Using Public Service Marketing to Build Consumer Bonds

How brands and consumers alike are reaping mutual benefit from public service initiatives during times of economical gloom.

MarketingWeek recently published an article on how brands are trending towards  plugging the public service gap during a time when government budget for public service programs is shrinking. This means less money for improving public access to and information and resources on health education and the likes.

Earlier this week, HuffPost and several others reported a 12% budget cut for Tobacco Prevention Programs provided to the public by the American Cancer Society and similar organizations. For the past 12 years, funds to help teach the public of the health hazards caused by smoking has now been reduced to a new low.

But some companies are taking this opportunity to support and educate consumers where the government is lacking.

Unilever and Kraft, for example, are taking it upon themselves to push health initiatives in an effort to educated consumers to make more healthful decisions.  Kraft recently launched a fight against obesity that included work to reduce portion sizes and reduce the amount of fat and sugar where possible.  “Kraft is committed to product choices and marketing practices that will help encourage healthy lifestyles and make it easier to eat and live better,” co-CEO Betsy Holden said in a statement.

As in the case with Unilever, whose portfolio of brands, through offering information and resources to the public for anti-smoking initiatives, are not only gaining awareness but also building a socially responsible brand personality. Consumers are likely to regard companies like these as respectful and caring, thus generating a strong, loyal bond between the audience and the company. On the audience side, they’re provided updates with the latest resources to free information—when and where they are made available, whether online or through groups within their community.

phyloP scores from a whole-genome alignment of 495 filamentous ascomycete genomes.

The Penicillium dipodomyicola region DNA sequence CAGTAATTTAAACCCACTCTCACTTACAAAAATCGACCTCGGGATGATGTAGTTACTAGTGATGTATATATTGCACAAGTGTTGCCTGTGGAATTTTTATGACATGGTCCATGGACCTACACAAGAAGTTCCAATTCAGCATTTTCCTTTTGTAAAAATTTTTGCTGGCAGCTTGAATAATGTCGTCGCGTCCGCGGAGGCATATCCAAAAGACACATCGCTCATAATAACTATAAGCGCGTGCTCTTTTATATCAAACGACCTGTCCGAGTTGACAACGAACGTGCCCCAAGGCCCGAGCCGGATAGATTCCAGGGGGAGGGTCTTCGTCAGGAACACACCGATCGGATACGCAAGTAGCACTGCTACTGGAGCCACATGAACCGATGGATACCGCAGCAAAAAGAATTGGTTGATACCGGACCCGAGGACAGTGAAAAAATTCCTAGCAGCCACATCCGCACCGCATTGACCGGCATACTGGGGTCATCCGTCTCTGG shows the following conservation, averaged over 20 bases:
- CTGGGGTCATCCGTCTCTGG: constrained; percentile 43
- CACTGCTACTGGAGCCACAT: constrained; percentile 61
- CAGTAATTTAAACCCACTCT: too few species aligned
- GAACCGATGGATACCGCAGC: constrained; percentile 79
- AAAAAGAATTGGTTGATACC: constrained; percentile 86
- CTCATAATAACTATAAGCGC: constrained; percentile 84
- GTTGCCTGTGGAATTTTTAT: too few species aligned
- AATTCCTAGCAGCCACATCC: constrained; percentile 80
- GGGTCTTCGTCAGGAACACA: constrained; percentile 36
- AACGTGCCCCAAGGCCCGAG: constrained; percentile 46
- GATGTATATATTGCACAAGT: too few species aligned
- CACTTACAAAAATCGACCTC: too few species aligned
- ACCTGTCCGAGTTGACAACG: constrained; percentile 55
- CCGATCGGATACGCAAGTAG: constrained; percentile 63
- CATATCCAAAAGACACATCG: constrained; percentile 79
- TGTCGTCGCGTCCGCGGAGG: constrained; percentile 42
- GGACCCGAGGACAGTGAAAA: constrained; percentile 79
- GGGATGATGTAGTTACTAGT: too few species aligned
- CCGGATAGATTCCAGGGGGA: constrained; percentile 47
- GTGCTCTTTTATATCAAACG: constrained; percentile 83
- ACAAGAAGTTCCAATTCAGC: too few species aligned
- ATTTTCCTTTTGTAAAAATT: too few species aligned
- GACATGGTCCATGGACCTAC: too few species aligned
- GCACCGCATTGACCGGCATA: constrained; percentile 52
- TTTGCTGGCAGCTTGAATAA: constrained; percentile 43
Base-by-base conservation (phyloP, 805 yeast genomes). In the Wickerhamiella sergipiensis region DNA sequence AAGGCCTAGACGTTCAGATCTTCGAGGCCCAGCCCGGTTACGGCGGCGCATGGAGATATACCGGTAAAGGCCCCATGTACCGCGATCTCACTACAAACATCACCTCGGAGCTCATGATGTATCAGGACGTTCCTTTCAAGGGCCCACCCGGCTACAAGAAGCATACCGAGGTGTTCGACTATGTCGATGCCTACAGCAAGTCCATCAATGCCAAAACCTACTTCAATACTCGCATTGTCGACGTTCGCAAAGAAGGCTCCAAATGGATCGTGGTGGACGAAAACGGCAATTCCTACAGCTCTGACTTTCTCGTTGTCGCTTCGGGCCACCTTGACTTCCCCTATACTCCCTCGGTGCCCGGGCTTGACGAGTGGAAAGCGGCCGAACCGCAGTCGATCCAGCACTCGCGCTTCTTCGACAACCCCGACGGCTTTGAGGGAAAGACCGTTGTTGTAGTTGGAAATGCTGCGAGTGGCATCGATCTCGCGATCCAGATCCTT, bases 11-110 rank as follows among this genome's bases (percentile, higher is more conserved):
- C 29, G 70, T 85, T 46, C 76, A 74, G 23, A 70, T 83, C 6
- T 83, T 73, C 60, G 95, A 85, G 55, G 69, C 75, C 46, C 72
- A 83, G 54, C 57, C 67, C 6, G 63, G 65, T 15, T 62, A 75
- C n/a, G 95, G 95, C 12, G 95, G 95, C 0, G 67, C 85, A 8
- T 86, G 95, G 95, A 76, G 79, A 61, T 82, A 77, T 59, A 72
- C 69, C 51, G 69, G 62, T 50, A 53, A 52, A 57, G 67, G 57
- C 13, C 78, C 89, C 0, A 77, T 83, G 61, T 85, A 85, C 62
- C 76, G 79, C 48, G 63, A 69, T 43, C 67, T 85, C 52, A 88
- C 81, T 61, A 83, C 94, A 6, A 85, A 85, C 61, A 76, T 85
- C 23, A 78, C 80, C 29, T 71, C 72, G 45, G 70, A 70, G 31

Is this more than a marketing ploy?  Social responsibility definitely gains consumer favor and in turn adds value to the brand.  Many people question large corporations’ real motives- especially Kraft as it is owned by parent company Philip Morris, makers of cigarettes and who’s practices have not always been in favor of consumer health.

Social responsibility might be a trendy way to market your product, but if its been done for the wrong reasons, consumers will catch on pretty quickly.  Whether or not public service announcements are better off pushing the agenda of corporations or the government remains to be seen.  In the meantime, we will take this nod to public service for what it is, and for a moment enjoy the thought that big businesses really care about their consumers.

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